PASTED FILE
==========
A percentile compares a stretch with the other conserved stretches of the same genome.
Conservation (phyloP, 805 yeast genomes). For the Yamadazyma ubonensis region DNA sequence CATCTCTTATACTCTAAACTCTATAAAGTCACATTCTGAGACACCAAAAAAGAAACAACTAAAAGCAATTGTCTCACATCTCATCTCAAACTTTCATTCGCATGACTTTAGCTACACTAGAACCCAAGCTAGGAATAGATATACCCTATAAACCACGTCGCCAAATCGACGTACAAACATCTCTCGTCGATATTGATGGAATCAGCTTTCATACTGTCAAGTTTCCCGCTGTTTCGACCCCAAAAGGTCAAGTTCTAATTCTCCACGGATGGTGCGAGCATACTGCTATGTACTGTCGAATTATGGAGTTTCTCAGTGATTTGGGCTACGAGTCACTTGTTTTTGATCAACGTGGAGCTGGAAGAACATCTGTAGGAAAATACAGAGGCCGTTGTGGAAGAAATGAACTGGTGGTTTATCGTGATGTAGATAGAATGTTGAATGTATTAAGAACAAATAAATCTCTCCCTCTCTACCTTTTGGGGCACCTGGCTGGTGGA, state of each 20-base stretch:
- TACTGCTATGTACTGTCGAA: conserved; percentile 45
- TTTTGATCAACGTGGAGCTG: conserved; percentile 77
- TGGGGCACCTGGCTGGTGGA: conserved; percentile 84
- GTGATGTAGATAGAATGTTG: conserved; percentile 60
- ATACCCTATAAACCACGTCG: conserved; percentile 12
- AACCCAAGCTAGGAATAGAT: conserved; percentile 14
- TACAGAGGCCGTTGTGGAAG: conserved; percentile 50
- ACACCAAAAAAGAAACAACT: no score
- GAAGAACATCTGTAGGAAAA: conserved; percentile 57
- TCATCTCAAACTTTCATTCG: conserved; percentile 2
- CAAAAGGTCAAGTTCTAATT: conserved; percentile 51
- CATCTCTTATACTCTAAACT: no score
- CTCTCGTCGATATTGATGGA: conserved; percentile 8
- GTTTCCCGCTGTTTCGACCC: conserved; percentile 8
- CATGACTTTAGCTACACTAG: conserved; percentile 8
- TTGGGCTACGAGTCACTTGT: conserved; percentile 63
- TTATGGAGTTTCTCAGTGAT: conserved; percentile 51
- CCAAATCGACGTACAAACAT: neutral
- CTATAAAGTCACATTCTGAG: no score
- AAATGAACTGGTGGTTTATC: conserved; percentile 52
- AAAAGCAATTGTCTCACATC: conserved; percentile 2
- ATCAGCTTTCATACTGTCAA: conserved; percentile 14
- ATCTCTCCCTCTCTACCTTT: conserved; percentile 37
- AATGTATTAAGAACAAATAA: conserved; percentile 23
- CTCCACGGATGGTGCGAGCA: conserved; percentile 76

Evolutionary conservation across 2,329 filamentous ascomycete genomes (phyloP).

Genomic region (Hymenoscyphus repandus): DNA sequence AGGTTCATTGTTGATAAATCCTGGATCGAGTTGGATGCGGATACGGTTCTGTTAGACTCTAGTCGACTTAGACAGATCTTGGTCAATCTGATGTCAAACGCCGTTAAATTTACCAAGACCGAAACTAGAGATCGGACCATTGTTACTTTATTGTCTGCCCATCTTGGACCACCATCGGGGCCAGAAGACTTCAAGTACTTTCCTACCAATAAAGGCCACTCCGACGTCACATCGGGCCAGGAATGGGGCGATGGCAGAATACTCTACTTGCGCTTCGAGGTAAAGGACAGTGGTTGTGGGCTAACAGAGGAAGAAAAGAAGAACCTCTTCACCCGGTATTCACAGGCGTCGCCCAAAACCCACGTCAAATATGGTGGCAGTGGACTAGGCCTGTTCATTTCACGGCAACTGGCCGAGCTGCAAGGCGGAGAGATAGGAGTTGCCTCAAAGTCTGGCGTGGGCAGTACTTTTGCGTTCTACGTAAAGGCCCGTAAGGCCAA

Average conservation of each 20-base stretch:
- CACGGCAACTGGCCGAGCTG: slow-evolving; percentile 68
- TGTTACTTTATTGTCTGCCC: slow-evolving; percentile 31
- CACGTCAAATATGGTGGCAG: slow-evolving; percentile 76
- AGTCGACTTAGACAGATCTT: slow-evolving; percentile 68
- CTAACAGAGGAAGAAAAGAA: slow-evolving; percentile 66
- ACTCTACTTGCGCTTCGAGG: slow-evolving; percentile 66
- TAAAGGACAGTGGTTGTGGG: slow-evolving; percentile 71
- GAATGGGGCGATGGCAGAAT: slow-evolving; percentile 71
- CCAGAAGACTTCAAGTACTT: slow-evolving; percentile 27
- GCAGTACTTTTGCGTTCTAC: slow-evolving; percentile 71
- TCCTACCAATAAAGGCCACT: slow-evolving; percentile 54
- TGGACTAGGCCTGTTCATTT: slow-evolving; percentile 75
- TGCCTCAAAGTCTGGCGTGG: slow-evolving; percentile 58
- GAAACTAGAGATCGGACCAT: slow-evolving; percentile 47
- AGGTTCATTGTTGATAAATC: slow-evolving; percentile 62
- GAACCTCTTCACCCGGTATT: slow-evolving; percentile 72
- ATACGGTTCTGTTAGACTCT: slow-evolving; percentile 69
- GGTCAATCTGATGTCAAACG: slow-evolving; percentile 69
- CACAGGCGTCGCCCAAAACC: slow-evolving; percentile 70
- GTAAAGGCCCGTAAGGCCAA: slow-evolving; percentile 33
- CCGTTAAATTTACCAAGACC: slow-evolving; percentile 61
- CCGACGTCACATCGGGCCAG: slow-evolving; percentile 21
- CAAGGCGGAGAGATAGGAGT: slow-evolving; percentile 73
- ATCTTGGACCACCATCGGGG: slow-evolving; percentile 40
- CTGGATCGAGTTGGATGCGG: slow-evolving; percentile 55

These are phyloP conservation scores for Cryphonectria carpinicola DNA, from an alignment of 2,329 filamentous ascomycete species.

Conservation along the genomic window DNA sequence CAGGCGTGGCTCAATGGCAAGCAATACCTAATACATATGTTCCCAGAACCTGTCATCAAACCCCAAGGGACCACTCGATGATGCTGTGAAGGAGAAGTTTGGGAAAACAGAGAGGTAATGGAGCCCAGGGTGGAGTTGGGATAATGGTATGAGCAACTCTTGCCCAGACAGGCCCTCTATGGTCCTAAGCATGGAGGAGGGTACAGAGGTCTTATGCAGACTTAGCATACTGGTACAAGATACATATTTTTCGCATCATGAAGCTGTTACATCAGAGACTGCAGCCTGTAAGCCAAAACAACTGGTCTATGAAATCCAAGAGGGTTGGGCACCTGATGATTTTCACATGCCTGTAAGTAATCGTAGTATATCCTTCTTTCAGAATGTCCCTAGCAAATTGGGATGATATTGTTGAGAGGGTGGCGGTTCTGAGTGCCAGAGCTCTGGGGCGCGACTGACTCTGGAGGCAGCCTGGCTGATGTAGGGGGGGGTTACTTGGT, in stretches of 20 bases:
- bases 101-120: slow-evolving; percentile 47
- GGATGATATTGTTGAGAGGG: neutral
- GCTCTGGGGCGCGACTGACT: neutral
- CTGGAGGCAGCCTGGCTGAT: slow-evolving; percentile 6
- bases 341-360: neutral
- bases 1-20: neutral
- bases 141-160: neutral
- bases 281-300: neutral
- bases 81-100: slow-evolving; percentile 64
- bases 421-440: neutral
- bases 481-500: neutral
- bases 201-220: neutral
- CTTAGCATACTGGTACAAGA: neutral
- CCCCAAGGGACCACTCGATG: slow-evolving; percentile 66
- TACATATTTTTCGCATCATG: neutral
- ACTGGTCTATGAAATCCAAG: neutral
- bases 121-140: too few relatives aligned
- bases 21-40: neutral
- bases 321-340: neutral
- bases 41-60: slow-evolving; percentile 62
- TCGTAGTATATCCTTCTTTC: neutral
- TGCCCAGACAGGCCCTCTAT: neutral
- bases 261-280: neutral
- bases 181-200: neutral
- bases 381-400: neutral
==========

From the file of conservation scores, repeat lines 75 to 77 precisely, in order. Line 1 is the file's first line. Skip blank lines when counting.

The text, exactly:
- bases 21-40: neutral
- bases 321-340: neutral
- bases 41-60: slow-evolving; percentile 62